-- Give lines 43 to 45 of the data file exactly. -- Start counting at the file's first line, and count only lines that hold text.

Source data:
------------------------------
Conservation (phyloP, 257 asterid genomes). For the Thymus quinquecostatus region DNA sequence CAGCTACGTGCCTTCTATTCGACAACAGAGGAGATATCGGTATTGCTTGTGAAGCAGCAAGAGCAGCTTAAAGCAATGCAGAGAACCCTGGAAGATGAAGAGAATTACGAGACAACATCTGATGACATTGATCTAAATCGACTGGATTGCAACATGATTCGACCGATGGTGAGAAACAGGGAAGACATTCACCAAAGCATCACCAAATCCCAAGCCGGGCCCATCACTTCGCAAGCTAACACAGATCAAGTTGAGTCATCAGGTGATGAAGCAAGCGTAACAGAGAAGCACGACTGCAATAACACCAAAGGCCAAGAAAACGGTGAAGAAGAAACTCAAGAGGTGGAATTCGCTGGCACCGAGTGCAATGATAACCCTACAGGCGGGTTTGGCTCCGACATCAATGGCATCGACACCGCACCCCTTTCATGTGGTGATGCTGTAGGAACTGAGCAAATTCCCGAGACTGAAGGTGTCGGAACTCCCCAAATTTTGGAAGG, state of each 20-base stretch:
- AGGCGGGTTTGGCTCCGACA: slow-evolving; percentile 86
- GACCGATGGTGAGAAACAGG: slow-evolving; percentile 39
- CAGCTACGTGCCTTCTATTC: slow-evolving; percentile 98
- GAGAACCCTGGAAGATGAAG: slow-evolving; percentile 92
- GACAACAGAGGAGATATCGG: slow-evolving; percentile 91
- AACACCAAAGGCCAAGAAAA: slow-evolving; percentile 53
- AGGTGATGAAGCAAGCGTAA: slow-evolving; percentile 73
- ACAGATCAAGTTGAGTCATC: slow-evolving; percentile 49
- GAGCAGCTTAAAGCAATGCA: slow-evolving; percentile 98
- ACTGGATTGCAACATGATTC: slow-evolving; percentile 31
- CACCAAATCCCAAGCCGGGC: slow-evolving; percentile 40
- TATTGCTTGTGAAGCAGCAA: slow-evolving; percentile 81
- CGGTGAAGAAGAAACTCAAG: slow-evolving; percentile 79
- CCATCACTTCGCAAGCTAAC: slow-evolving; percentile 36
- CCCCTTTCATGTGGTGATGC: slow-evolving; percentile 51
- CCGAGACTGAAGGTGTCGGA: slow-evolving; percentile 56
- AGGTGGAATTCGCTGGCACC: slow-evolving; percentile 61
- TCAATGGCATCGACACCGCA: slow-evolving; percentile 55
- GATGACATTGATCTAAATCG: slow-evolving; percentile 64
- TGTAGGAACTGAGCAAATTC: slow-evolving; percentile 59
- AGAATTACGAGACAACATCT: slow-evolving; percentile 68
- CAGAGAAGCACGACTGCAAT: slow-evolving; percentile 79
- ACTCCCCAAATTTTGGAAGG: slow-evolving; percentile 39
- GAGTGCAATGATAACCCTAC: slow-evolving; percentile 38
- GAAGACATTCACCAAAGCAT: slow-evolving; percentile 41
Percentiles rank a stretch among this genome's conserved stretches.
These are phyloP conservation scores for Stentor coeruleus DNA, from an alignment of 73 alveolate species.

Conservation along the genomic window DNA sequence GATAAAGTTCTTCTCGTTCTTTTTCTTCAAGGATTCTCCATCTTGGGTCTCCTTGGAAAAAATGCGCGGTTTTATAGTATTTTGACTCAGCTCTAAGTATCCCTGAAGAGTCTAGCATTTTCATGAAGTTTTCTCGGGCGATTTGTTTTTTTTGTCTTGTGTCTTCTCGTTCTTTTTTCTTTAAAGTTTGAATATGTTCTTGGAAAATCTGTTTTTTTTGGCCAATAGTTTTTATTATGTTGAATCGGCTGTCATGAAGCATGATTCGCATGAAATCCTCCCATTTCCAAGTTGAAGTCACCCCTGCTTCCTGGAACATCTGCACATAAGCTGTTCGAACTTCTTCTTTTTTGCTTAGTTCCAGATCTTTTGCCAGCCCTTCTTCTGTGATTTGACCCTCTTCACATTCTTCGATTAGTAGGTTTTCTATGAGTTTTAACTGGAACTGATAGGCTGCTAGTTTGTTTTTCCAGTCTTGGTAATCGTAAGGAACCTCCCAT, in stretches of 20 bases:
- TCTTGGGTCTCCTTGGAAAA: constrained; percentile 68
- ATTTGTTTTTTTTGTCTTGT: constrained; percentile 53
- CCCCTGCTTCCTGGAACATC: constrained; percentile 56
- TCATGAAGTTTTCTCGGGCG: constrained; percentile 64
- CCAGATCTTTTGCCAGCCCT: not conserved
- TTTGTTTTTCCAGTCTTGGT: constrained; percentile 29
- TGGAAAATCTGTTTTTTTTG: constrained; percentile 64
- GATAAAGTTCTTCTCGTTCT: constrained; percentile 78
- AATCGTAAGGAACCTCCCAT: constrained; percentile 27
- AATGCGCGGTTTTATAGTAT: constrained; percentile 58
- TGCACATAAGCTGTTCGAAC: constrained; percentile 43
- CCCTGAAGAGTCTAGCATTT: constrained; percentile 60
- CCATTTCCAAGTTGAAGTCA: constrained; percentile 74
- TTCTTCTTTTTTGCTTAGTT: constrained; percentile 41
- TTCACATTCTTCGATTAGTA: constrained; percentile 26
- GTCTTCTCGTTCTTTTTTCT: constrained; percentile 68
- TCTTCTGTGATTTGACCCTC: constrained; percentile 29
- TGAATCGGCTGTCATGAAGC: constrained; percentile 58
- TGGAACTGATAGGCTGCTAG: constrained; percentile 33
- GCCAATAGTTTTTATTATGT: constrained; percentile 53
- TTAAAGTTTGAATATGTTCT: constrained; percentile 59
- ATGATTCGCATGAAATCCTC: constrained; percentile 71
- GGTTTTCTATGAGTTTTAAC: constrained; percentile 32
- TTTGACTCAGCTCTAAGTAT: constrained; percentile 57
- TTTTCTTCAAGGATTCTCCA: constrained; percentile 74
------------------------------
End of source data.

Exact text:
- TTCTTCTTTTTTGCTTAGTT: constrained; percentile 41
- TTCACATTCTTCGATTAGTA: constrained; percentile 26
- GTCTTCTCGTTCTTTTTTCT: constrained; percentile 68